Bar News - October 6, 2006
Court’s Corner Lincoln Scholar, Chief Justice Delivers King Lecture
By: Anita Becker
Rhode Island Supreme Court Chief Justice Frank J. Williams, a leading scholar on the nation’s 16th president, began and ended his recent talk, “An Evening with Abraham Lincoln,” comparing the controversial actions involving civil liberties taken by two wartime presidents, Lincoln and President George W. Bush.
In a humor-laced, engaging style, Williams delivered the John W. King Memorial lecture on Sept. 14 at the New Hampshire Supreme Court. The event is hosted annually by the NH Supreme Court and funded by the NH Bar Foundation and is open to judges, lawyers, legislators and citizens from around the state.
RI Supreme Court Justice Frank J. Williams, left, hoists an engraved crystal bowl (made by New Hampshire artisan Pepi Hermann) for the audience at the John W. King Memorial lecture to see. The gift was presented to him in appreciation by NH Supreme Court Chief Justice John T. Broderick, right.
Photo courtesy of Susan Noon, NH Bar Foundation.
Williams likened some of Lincoln’s actions in defiance of other branches of government to keep the Union together and abolish slavery to what Bush has done in the war on terrorism.
In some cases, he explained, Lincoln’s actions have held up to the scrutiny of time to make him revered as one of the nation’s greatest presidents, although he was highly unpopular at the time and ultimately assassinated. In other cases, he made decisions that had “disastrous” consequences. It is too early to tell whether or not the actions of Bush will be viewed as heroic or misguided, Williams said. “War and its effect on civil liberties remains a frightening unknown. The coming years will [reveal] who really has political courage and who really has resolve.”
Williams defines “political courage” as having four tenets: clear, self-confident trust in one’s own judgment; knowledge of one’s own mind; obsession with character, selflessness and honor; and the state of being most alive in the midst of a fray.
He discussed Lincoln’s declaration of war without the authorization of Congress; suspension of habeas corpus and use of military tribunals in trying enemy combatants and domestic terrorists; disregard of Supreme Court orders regarding the legality of slavery; overruling of generals’ recommendations regarding fighting the first Battle of Manassas; and use of a war measure to avoid legal challenge to the Emancipation Proclamation.
“The Emancipation Proclamation is excellent law,” noted Williams. He added that some scholars criticize the document because it uses dispassionate legal language instead of the eloquent writing exhibited in many of Lincoln’s well-known speeches. Williams described Lincoln as both a “gifted writer” and a “legal genius.” He said that the proclamation was intentionally written not as a speech but as a mechanism to free slaves in a country where slave-holding was constitutional.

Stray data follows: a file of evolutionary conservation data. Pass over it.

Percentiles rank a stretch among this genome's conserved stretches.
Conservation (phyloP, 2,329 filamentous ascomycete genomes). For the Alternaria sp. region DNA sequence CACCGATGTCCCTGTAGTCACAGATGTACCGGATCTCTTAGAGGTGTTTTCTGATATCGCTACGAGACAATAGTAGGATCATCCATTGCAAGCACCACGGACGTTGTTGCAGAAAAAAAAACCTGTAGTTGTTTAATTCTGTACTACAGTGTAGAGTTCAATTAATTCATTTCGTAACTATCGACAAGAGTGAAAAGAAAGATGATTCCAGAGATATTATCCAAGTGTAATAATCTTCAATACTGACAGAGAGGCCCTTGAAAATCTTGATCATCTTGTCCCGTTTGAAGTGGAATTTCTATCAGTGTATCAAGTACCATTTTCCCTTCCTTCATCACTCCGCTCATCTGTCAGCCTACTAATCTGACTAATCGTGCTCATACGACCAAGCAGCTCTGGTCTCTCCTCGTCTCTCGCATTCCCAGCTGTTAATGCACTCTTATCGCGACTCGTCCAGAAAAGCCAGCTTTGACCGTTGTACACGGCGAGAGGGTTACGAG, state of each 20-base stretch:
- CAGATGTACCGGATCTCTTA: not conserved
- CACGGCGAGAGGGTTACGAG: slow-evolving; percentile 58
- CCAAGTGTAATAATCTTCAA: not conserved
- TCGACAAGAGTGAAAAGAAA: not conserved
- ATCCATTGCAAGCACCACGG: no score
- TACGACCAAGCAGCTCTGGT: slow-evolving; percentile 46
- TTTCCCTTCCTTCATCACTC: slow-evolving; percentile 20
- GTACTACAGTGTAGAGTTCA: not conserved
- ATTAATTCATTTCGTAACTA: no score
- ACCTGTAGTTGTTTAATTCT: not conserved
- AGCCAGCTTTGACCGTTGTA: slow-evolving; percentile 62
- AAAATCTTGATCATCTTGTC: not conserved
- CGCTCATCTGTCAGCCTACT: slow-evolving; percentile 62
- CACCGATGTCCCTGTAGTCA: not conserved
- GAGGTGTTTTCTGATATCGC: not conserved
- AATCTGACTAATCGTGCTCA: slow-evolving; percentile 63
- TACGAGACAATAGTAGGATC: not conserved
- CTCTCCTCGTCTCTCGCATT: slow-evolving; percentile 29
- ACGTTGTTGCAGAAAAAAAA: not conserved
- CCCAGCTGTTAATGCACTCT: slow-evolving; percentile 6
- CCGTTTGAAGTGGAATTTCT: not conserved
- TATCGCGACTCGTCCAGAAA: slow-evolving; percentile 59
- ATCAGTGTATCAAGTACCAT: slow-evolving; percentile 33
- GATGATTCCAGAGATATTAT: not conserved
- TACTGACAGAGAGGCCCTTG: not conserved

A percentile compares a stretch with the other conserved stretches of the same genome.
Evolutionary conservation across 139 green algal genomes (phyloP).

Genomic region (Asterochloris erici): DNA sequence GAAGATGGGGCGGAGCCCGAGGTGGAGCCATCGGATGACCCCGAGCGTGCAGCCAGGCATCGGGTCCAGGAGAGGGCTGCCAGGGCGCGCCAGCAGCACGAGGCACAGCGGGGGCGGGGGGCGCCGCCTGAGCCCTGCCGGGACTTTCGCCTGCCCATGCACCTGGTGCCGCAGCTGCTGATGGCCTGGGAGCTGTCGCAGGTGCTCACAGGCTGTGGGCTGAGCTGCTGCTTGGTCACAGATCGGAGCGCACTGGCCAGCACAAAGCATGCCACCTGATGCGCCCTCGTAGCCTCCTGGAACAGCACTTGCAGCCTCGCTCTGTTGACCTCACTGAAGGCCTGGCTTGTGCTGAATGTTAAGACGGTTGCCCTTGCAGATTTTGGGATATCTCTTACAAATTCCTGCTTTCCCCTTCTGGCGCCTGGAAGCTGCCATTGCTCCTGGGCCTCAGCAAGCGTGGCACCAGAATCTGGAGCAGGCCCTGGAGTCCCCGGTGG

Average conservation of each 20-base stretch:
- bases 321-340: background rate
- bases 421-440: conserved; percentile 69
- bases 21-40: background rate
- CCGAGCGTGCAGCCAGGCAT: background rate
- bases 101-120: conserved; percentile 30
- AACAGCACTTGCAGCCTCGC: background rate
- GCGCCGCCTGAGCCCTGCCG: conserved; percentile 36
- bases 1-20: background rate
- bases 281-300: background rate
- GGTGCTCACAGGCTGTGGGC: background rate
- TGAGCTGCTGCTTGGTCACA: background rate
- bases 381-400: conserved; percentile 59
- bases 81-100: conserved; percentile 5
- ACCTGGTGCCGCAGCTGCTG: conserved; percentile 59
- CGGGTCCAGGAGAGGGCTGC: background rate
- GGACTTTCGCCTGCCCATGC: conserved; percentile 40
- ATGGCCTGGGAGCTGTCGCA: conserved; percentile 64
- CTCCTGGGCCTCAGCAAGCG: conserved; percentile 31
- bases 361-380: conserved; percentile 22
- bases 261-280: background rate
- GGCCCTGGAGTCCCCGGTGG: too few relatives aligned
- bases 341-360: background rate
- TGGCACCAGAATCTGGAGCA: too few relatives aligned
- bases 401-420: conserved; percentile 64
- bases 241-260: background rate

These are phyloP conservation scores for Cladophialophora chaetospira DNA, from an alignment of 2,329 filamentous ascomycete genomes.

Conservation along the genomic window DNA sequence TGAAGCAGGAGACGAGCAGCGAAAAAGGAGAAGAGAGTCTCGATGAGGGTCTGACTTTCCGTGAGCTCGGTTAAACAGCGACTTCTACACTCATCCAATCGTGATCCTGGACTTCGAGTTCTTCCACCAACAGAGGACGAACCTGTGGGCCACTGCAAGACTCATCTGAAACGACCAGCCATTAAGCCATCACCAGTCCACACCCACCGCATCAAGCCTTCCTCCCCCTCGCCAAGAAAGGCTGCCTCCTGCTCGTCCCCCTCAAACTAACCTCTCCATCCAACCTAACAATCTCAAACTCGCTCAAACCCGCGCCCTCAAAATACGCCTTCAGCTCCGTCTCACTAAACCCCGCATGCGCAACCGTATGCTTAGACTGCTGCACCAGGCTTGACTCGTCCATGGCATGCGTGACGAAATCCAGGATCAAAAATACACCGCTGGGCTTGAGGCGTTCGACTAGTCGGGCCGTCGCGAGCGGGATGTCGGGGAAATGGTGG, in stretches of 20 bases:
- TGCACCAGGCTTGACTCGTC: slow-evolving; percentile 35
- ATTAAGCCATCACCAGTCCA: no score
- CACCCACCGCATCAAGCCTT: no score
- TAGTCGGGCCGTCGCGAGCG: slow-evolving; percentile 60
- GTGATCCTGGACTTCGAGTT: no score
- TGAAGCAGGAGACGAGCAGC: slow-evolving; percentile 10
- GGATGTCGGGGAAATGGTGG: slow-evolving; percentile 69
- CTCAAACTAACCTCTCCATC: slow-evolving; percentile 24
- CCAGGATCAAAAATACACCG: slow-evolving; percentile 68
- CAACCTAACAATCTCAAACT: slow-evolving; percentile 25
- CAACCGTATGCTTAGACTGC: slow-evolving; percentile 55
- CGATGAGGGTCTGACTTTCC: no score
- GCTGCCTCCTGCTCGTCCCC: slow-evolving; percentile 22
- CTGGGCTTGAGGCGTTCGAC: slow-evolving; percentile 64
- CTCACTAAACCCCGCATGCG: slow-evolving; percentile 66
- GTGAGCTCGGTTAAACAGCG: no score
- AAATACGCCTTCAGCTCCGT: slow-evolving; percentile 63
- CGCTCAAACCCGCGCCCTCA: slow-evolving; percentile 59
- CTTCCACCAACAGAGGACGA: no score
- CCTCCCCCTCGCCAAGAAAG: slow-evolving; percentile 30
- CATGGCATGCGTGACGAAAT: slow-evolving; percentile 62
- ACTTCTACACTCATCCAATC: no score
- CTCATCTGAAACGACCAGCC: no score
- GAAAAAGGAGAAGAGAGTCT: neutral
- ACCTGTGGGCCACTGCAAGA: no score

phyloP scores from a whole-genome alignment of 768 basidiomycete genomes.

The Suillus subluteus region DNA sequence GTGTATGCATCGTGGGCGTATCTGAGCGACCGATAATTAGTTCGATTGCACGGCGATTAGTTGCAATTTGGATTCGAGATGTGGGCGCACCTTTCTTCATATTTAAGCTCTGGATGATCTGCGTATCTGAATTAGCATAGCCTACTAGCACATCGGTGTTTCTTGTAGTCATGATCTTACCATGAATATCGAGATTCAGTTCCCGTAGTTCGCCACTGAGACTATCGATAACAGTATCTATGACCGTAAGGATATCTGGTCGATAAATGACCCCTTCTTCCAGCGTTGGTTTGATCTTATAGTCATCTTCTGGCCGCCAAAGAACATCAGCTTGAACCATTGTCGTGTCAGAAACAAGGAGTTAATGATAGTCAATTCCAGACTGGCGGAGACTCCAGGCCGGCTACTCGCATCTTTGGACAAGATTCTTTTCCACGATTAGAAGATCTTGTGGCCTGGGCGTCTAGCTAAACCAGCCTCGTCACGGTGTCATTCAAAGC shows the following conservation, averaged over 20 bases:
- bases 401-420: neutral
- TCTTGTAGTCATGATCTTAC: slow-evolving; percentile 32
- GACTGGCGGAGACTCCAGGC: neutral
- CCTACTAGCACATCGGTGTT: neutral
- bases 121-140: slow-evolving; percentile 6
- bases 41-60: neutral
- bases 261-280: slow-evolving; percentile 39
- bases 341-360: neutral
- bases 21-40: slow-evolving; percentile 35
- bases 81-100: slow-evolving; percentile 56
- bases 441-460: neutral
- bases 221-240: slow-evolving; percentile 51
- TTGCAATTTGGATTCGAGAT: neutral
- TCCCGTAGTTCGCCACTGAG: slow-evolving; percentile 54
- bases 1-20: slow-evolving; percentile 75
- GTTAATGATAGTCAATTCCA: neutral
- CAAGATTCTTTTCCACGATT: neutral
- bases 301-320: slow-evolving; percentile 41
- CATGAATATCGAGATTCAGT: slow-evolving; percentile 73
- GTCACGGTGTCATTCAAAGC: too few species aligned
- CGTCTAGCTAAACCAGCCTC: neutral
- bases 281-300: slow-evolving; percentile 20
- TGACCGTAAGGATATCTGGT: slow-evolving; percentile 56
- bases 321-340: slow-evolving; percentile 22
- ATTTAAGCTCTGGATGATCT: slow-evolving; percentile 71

Because Lincoln crafted the proclamation as a war measure, he was able to eventually free about three million slaves over the course of the war. The measure allowed the Union Army to free slaves in territory it occupied. Relying on existing laws — that slaves were the property of the slave holder, and that the army can take possession of property from the enemy — Union forces, as they advanced southward, seized slaves as the property of the US government, and then, as their owners, granted them their freedom.
Williams’ most recent book, Judging Lincoln, is a collection of essays about Lincoln that he has written over the past 20 years. He was also co-author of The Emancipation Proclamation: Three Views, written with Harold Holzer and Edna Greene Medford. He is currently working on an annotated bibliography of all the Lincoln titles published since 1865.
The chief justice has one of the country’s most extensive collections of Lincoln artifacts, which he began acquiring at age 11. He was appointed by Congress to the Abraham Lincoln Bicentennial Commission which will commemorate Lincoln’s 200th birthday in 2009. And, since 1996, he has served as founding chairman of The Lincoln Forum, a national assembly of amateur and professional Lincoln and Civil War historians. He also helped initiate the Lincoln Legal Papers Project, which focuses on Lincoln’s career as an attorney.
The chief justice served for five years on the RI Supreme Court as an associate justice prior to his current appointment in 2001. A 1970 graduate of Boston University Law School, Williams served in Vietnam and is a US Army veteran. He is an adjunct professor at the US Naval War College and at Roger Williams University School of Law. In 2003, he was named by President George W. Bush to a military commissions review panel for tribunals involving detainees held at Guantanamo Bay, Cuba.